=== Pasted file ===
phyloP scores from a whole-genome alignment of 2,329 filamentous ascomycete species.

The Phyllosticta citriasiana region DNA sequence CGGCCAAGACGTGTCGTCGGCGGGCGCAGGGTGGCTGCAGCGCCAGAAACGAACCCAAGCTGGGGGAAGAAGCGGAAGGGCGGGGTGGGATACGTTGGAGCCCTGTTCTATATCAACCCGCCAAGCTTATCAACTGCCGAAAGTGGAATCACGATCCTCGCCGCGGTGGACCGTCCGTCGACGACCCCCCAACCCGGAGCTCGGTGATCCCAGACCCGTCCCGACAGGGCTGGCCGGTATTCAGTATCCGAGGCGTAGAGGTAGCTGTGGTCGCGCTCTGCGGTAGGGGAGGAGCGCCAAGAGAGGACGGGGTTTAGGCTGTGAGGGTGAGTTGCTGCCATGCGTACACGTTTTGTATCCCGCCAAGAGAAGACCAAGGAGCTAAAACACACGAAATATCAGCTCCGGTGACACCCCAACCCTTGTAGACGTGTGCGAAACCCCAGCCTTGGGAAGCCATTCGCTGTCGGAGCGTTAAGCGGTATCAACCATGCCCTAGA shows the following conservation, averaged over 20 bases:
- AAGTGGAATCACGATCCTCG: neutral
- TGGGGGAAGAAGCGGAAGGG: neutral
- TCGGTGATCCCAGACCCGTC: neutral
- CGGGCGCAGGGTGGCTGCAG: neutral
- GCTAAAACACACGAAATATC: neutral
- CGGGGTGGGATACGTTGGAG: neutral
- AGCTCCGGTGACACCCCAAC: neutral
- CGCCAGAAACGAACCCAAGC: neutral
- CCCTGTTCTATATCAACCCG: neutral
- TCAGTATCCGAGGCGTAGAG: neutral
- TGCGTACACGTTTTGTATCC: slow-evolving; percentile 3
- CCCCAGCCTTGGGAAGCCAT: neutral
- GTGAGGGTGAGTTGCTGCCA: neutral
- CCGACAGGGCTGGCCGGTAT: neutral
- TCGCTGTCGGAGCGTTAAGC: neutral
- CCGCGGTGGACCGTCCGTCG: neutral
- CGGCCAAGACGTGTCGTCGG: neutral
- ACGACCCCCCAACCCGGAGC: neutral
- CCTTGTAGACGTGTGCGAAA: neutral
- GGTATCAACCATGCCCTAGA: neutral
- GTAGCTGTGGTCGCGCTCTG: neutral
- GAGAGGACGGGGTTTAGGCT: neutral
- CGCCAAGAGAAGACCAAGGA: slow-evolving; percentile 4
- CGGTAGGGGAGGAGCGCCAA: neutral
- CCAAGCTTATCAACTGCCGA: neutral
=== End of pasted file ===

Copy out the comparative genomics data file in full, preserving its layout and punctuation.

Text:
phyloP scores from a whole-genome alignment of 2,329 filamentous ascomycete species.

The Phyllosticta citriasiana region DNA sequence CGGCCAAGACGTGTCGTCGGCGGGCGCAGGGTGGCTGCAGCGCCAGAAACGAACCCAAGCTGGGGGAAGAAGCGGAAGGGCGGGGTGGGATACGTTGGAGCCCTGTTCTATATCAACCCGCCAAGCTTATCAACTGCCGAAAGTGGAATCACGATCCTCGCCGCGGTGGACCGTCCGTCGACGACCCCCCAACCCGGAGCTCGGTGATCCCAGACCCGTCCCGACAGGGCTGGCCGGTATTCAGTATCCGAGGCGTAGAGGTAGCTGTGGTCGCGCTCTGCGGTAGGGGAGGAGCGCCAAGAGAGGACGGGGTTTAGGCTGTGAGGGTGAGTTGCTGCCATGCGTACACGTTTTGTATCCCGCCAAGAGAAGACCAAGGAGCTAAAACACACGAAATATCAGCTCCGGTGACACCCCAACCCTTGTAGACGTGTGCGAAACCCCAGCCTTGGGAAGCCATTCGCTGTCGGAGCGTTAAGCGGTATCAACCATGCCCTAGA shows the following conservation, averaged over 20 bases:
- AAGTGGAATCACGATCCTCG: neutral
- TGGGGGAAGAAGCGGAAGGG: neutral
- TCGGTGATCCCAGACCCGTC: neutral
- CGGGCGCAGGGTGGCTGCAG: neutral
- GCTAAAACACACGAAATATC: neutral
- CGGGGTGGGATACGTTGGAG: neutral
- AGCTCCGGTGACACCCCAAC: neutral
- CGCCAGAAACGAACCCAAGC: neutral
- CCCTGTTCTATATCAACCCG: neutral
- TCAGTATCCGAGGCGTAGAG: neutral
- TGCGTACACGTTTTGTATCC: slow-evolving; percentile 3
- CCCCAGCCTTGGGAAGCCAT: neutral
- GTGAGGGTGAGTTGCTGCCA: neutral
- CCGACAGGGCTGGCCGGTAT: neutral
- TCGCTGTCGGAGCGTTAAGC: neutral
- CCGCGGTGGACCGTCCGTCG: neutral
- CGGCCAAGACGTGTCGTCGG: neutral
- ACGACCCCCCAACCCGGAGC: neutral
- CCTTGTAGACGTGTGCGAAA: neutral
- GGTATCAACCATGCCCTAGA: neutral
- GTAGCTGTGGTCGCGCTCTG: neutral
- GAGAGGACGGGGTTTAGGCT: neutral
- CGCCAAGAGAAGACCAAGGA: slow-evolving; percentile 4
- CGGTAGGGGAGGAGCGCCAA: neutral
- CCAAGCTTATCAACTGCCGA: neutral